Kristen Lipkewich painted three instalments focused on the issue of women’s rights and equality. (Special to the Langley Advance)

Langley teacher: Student actions speak to a bright future

Seniors at R.E. Mountain Secondary create a year-long project aimed at fighting for social justice.

by Alex Wilks/Special to the Langley Advance

R.E. Mountain Secondary seniors have quite a few ideas on how to positively change their community.

The Grade 12 social justice class is taking a course designed to explain the distribution of wealth, as well as the opportunities and privileges within society.

Along with other classes across the province, the Mountain team members have been challenged to complete a year-long project that combats any injustice they see within their community.

“Actions are exactly what it sounds like,” explained teacher Daniel DenHaan. “A plan of action wherein the students try to impact the community in a positive way.”

DenHaan has been facilitating the ideas, research, planning, and implementation of their projects, but his students have been doing all the work.

The students have chosen to highlight social justice issues they see in their community, such as bullying, gender identity, aboriginal rights, and homelessness.

“I’m attempting to raise money for homeless veterans so we can start a food bank, soup kitchen and a shelter for the homeless,” noted 16-year-old Cali Charron.

Her project was inspired by her stepfather who has PTSD (post-traumatic stress disorder) from his time in the coast guard and navy.

“I couldn’t help [but] think about the people who have mental illness sitting out in the cold and the heat. It was an awful thing to see people who fought for your country not have a home or clean clothes or food,” explained the teen.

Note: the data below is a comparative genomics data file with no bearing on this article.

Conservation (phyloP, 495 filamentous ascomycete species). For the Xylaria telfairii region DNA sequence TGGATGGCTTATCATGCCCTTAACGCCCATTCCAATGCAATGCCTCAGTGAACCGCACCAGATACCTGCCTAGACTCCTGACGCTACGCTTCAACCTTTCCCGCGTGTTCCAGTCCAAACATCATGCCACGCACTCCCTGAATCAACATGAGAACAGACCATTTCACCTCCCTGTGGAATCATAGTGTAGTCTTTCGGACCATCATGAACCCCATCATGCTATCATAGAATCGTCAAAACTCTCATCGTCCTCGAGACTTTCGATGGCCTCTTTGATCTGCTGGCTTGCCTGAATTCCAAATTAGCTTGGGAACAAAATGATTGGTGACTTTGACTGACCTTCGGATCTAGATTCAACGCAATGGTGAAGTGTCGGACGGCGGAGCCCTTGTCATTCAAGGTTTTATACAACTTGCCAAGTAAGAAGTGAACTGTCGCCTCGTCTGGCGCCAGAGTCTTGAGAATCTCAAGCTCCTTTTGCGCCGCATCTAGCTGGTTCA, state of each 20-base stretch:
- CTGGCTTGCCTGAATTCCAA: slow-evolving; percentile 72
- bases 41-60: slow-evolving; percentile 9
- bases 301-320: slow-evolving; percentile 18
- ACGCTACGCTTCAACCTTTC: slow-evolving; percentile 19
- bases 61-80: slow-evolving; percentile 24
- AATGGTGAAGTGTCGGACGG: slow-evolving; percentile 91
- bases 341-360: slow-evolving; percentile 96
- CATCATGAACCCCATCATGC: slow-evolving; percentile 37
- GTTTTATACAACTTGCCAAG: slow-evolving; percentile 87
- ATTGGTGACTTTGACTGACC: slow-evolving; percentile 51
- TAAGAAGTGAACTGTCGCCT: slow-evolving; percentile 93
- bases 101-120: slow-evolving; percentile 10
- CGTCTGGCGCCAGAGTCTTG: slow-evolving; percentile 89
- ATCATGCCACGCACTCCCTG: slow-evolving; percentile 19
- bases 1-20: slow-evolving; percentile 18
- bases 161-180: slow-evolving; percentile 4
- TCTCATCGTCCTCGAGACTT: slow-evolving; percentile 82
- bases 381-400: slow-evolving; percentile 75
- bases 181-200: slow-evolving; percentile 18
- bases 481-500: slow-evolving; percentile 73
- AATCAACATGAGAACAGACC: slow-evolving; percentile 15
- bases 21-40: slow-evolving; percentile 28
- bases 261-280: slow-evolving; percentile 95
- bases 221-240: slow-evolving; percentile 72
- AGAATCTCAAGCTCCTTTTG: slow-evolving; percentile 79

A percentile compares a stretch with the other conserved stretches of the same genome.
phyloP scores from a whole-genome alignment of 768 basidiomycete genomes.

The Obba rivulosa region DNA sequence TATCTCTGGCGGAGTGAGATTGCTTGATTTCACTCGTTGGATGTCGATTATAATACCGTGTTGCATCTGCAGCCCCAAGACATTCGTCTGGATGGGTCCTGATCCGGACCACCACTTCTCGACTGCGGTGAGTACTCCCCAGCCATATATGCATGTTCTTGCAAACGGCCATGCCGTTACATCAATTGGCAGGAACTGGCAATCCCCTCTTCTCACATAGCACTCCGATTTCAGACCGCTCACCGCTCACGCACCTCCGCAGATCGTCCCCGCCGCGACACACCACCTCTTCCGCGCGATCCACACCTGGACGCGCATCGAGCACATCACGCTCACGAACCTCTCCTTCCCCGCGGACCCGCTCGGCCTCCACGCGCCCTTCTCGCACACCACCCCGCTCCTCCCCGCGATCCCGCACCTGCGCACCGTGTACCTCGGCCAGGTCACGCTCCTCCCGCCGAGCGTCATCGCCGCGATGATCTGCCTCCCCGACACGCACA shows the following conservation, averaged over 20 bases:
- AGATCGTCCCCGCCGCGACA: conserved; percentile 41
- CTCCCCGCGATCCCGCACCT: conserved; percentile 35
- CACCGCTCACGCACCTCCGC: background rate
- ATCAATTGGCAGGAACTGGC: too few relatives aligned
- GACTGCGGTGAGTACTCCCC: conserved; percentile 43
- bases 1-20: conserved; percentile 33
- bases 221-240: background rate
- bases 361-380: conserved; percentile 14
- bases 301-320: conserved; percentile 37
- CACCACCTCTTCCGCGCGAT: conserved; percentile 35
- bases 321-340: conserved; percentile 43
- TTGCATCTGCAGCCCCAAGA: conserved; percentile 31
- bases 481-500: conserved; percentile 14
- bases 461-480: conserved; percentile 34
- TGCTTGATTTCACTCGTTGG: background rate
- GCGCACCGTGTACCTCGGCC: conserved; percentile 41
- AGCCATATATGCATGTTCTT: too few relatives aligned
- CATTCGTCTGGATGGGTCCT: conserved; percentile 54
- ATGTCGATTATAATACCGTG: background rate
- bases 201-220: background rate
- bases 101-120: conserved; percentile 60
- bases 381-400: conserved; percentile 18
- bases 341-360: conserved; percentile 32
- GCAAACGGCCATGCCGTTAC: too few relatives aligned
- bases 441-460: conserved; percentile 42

These social justice project were designed for students to drive their passions into actions.

“I wanted students to take the topics and issues we were discussing in class and extend them beyond the walls of the portable,” DenHaan said.

“In order to do the project justice, I needed to give the students time throughout the year to work at their own pace.”

Once the students identified their area of passion, the research began.

They had to decide on a problem, create a plan of action that addressed that problem, implement the plan, evaluate the effectiveness of their efforts, reflect on the experience, then create a visual presentation.

“I would definitely recommend this project to other students, because we got to do the project on something we are interested or passionate about,” said 18-year-old Gigi Mowatt.

Her inspiration came from being First Nations and noticing how their issues were not being “paid attention to as much as others,” Mowatt said.

“Their presentations are a snapshot of all the amazing things that students are doing to fight social injustice across the province,” the teacher explained.

And those presentations will be put on display at the school Monday, June 11 between 12:30 and 4 p.m. in portable 13.

“I’m not sure the greater community is necessarily aware of all of this and so we thought this could be a great chance for any interested members of the community to come, listen, interact, learn and hopefully get excited about what their young adults are doing,” DenHaan said.

“I am excited to be a small part of the whole [and] to see the students working and starting to experience the idea that change, both historical and modern, is created in and by individuals.

“I, as their teacher, am proud of and excited about the bright future that they represent.”


Elly Brotherton created a garden intended to explore sustainability, to help restore the honey bee population, and to provide food for the homeless, all in one. (Special to the Langley Advance)

Elly Brotherton created a garden intended to explore sustainability, to help restore the honey bee population, and to provide food for the homeless, all in one. (Special to the Langley Advance)

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